Partly exempt businesses, making both exempt and taxable supplies, must calculate their input tax in accordance with the partial exemption method. The calculations for determining input tax recoverable should be retained to provide a clear audit trail between VAT incurred on costs and VAT recovered per the VAT return.
Specific VAT rules
A VAT-registered person who has made a supply and paid tax on that supply can apply for a refund or remission of the VAT paid under the following circumstances:
where three years have elapsed since the date of that supply and the debt has not been recovered; or
before three years have elapsed where the debtor has been declared legally insolvent; and
where the debt is not more than five years old.
The taxpayer must prove that reasonable attempts have been made without success to collect the debt.
Land and buildings
The renting, leasing, hiring or letting of land and residential buildings is exempt from VAT. The exemption does not apply where such services are supplied in respect of car park services or conference or exhibition services, except where provided for educational institutions as part of learning.
However, renting, leasing, hiring or letting of buildings used for nonresidential purposes is subject to VAT with effect from 1 January 2008.
The sale of land and buildings is exempt from VAT.
There is a claw-back provision on sale, disposal or conversion of business premises. Where a registered person has deducted input tax in respect of business premises in which taxable supplies are made and subsequently, before the expiry of five years, the whole or any portion of the premises is sold or disposed or converted for use in making exempt supplies (from the date the construction of such premises was completed), such tax or portion thereof must be paid as output tax to the Commissioner within 30 days of such sale, disposal or conversion.
Input tax on secondhand goods is deductible. Output tax is to be accounted for on taxable secondhand goods. The exception is where input tax included in the purchase price of such goods was not allowable for deduction.
Tour operation and travel agency services, including travel, hotel, holiday and other supplies made to travellers, are generally exempt from tax. Excluded from this are in-house supplies and services provided for commission other than commission earned on air ticketing.
In this context in-house supplies means supplies that are either made from own resources or bought in from third parties but are materially altered so that the supply made is substantially different to that purchased.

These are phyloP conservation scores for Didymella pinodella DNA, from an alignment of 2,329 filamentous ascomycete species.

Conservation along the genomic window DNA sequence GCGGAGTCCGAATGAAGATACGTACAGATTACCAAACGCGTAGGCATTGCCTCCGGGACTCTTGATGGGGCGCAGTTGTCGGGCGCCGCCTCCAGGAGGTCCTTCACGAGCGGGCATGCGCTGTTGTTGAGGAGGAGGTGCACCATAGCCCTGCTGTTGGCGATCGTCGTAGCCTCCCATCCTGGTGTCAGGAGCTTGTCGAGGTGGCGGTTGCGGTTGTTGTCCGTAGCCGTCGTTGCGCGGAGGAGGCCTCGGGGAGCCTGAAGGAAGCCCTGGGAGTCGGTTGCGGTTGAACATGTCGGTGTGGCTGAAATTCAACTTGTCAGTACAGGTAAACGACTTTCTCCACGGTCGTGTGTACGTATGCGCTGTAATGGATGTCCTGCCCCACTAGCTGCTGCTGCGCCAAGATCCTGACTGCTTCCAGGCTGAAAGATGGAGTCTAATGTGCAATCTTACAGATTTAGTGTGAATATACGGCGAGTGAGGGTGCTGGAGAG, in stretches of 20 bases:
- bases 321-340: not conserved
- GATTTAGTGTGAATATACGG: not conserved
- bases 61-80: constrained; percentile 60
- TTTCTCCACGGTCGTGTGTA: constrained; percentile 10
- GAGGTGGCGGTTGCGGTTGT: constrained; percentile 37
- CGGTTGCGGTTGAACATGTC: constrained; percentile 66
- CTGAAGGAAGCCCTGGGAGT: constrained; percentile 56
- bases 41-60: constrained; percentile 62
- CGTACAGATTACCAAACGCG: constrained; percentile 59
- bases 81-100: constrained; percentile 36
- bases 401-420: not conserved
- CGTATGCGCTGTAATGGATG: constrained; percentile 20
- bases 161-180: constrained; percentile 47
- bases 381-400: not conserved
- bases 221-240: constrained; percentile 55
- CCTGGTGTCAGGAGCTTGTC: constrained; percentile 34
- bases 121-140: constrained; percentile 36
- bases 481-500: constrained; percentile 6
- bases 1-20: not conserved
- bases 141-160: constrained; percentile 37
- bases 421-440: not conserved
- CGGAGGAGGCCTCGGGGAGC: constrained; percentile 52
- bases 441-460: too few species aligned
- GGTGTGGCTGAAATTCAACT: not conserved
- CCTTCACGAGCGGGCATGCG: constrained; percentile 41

Transfer of a business
Where a person disposes of a registered business as a going concern to another registered person, both registered persons, within 30 days, must provide the Commissioner with details of the transaction, of the arrangements made for payment of
tax due on supplies already made, of details regarding assets and stocks of taxable goods on hand at the date of disposal, and of arrangements made for transferring the responsibility for record keeping relating to the business before disposal.
Unless the Commissioner has reason to believe that there would be undue risk to the revenue and notifies the registered persons accordingly within 14 days of receipt of the notification, the assets and stocks of taxable goods on hand may be transferred without payment of the tax otherwise due and payable.
Notwithstanding that the business is being disposed of by the registered person as a going concern, the registered person will remain registered and be responsible for all matters in relation to the business prior to its disposal until such time as all requirements have been properly complied with.
Usually the grant of a repair under warrenty would be included in the price of goods or services to be provided under that warranty, and on that basis VAT would have been accounted for when accounting for the VAT on the taxable goods or services.
If warranty repairs are made without a further charge, the consideration for repair under warranty would be nil.
A VAT incentive scheme provides for VAT remission on certain capital goods, effectively resulting in no payment of VAT on the purchase or importation of certain capital goods. Under normal circumstances, VAT will be paid on capital goods on purchase or importation and will subsequently be recovered as a credit against output